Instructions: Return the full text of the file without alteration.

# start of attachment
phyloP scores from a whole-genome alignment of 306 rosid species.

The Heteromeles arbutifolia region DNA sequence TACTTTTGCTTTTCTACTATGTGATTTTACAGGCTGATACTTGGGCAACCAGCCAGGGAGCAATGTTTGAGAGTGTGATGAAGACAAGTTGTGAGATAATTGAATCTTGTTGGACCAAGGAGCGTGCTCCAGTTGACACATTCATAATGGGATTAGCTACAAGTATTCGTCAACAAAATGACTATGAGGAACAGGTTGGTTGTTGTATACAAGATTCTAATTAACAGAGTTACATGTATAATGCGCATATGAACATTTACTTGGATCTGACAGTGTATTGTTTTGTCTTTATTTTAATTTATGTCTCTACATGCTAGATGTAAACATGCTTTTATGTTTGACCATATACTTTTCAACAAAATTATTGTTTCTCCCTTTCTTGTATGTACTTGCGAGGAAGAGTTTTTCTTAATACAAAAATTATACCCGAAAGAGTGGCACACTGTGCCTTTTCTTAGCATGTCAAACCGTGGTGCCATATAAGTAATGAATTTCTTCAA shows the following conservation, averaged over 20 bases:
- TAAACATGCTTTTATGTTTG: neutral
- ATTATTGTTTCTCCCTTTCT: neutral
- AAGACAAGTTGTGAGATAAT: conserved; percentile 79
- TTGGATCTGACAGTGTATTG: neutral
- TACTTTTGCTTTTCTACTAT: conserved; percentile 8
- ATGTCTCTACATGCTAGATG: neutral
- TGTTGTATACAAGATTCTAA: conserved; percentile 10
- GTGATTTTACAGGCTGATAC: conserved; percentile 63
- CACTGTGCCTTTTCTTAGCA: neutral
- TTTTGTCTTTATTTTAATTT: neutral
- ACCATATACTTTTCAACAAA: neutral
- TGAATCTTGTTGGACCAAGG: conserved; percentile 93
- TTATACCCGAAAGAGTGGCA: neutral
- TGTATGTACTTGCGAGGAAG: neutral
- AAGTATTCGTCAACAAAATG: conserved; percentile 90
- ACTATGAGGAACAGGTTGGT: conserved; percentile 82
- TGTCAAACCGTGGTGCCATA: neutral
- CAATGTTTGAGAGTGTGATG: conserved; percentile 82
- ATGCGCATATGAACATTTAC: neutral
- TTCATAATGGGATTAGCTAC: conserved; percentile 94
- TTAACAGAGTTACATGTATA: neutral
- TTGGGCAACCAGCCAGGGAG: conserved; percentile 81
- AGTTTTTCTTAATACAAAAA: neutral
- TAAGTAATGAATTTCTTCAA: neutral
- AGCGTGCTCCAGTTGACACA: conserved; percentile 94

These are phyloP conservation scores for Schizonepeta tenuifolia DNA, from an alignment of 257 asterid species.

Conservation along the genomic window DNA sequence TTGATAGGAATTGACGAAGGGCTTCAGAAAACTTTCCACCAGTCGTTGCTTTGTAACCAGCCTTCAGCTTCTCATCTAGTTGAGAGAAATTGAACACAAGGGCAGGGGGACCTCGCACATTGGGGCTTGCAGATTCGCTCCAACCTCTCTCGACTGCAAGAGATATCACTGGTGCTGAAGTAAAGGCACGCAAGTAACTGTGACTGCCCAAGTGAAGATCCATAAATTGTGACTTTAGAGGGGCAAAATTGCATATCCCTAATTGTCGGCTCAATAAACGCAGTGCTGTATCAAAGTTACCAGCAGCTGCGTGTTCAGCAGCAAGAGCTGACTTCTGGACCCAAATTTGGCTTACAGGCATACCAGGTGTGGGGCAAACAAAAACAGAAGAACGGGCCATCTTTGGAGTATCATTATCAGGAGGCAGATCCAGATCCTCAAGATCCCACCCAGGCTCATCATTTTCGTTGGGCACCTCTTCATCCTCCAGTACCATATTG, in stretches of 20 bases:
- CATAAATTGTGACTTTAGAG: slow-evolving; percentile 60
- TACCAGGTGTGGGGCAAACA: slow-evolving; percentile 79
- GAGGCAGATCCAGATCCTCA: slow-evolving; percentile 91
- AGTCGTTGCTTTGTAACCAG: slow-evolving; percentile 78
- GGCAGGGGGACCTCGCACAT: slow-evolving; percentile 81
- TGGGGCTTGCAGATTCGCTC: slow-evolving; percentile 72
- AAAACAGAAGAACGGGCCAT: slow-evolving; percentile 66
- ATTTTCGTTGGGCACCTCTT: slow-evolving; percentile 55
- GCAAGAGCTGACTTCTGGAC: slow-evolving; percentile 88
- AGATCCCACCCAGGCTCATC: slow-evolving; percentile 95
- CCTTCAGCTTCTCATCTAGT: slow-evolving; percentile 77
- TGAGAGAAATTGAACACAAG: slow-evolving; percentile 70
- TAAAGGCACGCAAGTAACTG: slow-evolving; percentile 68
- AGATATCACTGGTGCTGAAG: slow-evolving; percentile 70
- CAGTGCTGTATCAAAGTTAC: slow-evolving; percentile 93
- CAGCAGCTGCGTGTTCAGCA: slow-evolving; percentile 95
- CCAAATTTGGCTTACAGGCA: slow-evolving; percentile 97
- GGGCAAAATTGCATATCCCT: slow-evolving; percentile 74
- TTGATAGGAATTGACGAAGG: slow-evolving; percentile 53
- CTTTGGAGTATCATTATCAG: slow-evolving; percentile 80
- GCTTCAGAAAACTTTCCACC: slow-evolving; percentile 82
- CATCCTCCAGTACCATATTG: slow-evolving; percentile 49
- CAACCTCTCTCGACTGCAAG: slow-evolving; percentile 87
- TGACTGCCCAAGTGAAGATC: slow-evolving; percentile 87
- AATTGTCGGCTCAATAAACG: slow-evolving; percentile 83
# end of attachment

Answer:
phyloP scores from a whole-genome alignment of 306 rosid species.

The Heteromeles arbutifolia region DNA sequence TACTTTTGCTTTTCTACTATGTGATTTTACAGGCTGATACTTGGGCAACCAGCCAGGGAGCAATGTTTGAGAGTGTGATGAAGACAAGTTGTGAGATAATTGAATCTTGTTGGACCAAGGAGCGTGCTCCAGTTGACACATTCATAATGGGATTAGCTACAAGTATTCGTCAACAAAATGACTATGAGGAACAGGTTGGTTGTTGTATACAAGATTCTAATTAACAGAGTTACATGTATAATGCGCATATGAACATTTACTTGGATCTGACAGTGTATTGTTTTGTCTTTATTTTAATTTATGTCTCTACATGCTAGATGTAAACATGCTTTTATGTTTGACCATATACTTTTCAACAAAATTATTGTTTCTCCCTTTCTTGTATGTACTTGCGAGGAAGAGTTTTTCTTAATACAAAAATTATACCCGAAAGAGTGGCACACTGTGCCTTTTCTTAGCATGTCAAACCGTGGTGCCATATAAGTAATGAATTTCTTCAA shows the following conservation, averaged over 20 bases:
- TAAACATGCTTTTATGTTTG: neutral
- ATTATTGTTTCTCCCTTTCT: neutral
- AAGACAAGTTGTGAGATAAT: conserved; percentile 79
- TTGGATCTGACAGTGTATTG: neutral
- TACTTTTGCTTTTCTACTAT: conserved; percentile 8
- ATGTCTCTACATGCTAGATG: neutral
- TGTTGTATACAAGATTCTAA: conserved; percentile 10
- GTGATTTTACAGGCTGATAC: conserved; percentile 63
- CACTGTGCCTTTTCTTAGCA: neutral
- TTTTGTCTTTATTTTAATTT: neutral
- ACCATATACTTTTCAACAAA: neutral
- TGAATCTTGTTGGACCAAGG: conserved; percentile 93
- TTATACCCGAAAGAGTGGCA: neutral
- TGTATGTACTTGCGAGGAAG: neutral
- AAGTATTCGTCAACAAAATG: conserved; percentile 90
- ACTATGAGGAACAGGTTGGT: conserved; percentile 82
- TGTCAAACCGTGGTGCCATA: neutral
- CAATGTTTGAGAGTGTGATG: conserved; percentile 82
- ATGCGCATATGAACATTTAC: neutral
- TTCATAATGGGATTAGCTAC: conserved; percentile 94
- TTAACAGAGTTACATGTATA: neutral
- TTGGGCAACCAGCCAGGGAG: conserved; percentile 81
- AGTTTTTCTTAATACAAAAA: neutral
- TAAGTAATGAATTTCTTCAA: neutral
- AGCGTGCTCCAGTTGACACA: conserved; percentile 94

These are phyloP conservation scores for Schizonepeta tenuifolia DNA, from an alignment of 257 asterid species.

Conservation along the genomic window DNA sequence TTGATAGGAATTGACGAAGGGCTTCAGAAAACTTTCCACCAGTCGTTGCTTTGTAACCAGCCTTCAGCTTCTCATCTAGTTGAGAGAAATTGAACACAAGGGCAGGGGGACCTCGCACATTGGGGCTTGCAGATTCGCTCCAACCTCTCTCGACTGCAAGAGATATCACTGGTGCTGAAGTAAAGGCACGCAAGTAACTGTGACTGCCCAAGTGAAGATCCATAAATTGTGACTTTAGAGGGGCAAAATTGCATATCCCTAATTGTCGGCTCAATAAACGCAGTGCTGTATCAAAGTTACCAGCAGCTGCGTGTTCAGCAGCAAGAGCTGACTTCTGGACCCAAATTTGGCTTACAGGCATACCAGGTGTGGGGCAAACAAAAACAGAAGAACGGGCCATCTTTGGAGTATCATTATCAGGAGGCAGATCCAGATCCTCAAGATCCCACCCAGGCTCATCATTTTCGTTGGGCACCTCTTCATCCTCCAGTACCATATTG, in stretches of 20 bases:
- CATAAATTGTGACTTTAGAG: slow-evolving; percentile 60
- TACCAGGTGTGGGGCAAACA: slow-evolving; percentile 79
- GAGGCAGATCCAGATCCTCA: slow-evolving; percentile 91
- AGTCGTTGCTTTGTAACCAG: slow-evolving; percentile 78
- GGCAGGGGGACCTCGCACAT: slow-evolving; percentile 81
- TGGGGCTTGCAGATTCGCTC: slow-evolving; percentile 72
- AAAACAGAAGAACGGGCCAT: slow-evolving; percentile 66
- ATTTTCGTTGGGCACCTCTT: slow-evolving; percentile 55
- GCAAGAGCTGACTTCTGGAC: slow-evolving; percentile 88
- AGATCCCACCCAGGCTCATC: slow-evolving; percentile 95
- CCTTCAGCTTCTCATCTAGT: slow-evolving; percentile 77
- TGAGAGAAATTGAACACAAG: slow-evolving; percentile 70
- TAAAGGCACGCAAGTAACTG: slow-evolving; percentile 68
- AGATATCACTGGTGCTGAAG: slow-evolving; percentile 70
- CAGTGCTGTATCAAAGTTAC: slow-evolving; percentile 93
- CAGCAGCTGCGTGTTCAGCA: slow-evolving; percentile 95
- CCAAATTTGGCTTACAGGCA: slow-evolving; percentile 97
- GGGCAAAATTGCATATCCCT: slow-evolving; percentile 74
- TTGATAGGAATTGACGAAGG: slow-evolving; percentile 53
- CTTTGGAGTATCATTATCAG: slow-evolving; percentile 80
- GCTTCAGAAAACTTTCCACC: slow-evolving; percentile 82
- CATCCTCCAGTACCATATTG: slow-evolving; percentile 49
- CAACCTCTCTCGACTGCAAG: slow-evolving; percentile 87
- TGACTGCCCAAGTGAAGATC: slow-evolving; percentile 87
- AATTGTCGGCTCAATAAACG: slow-evolving; percentile 83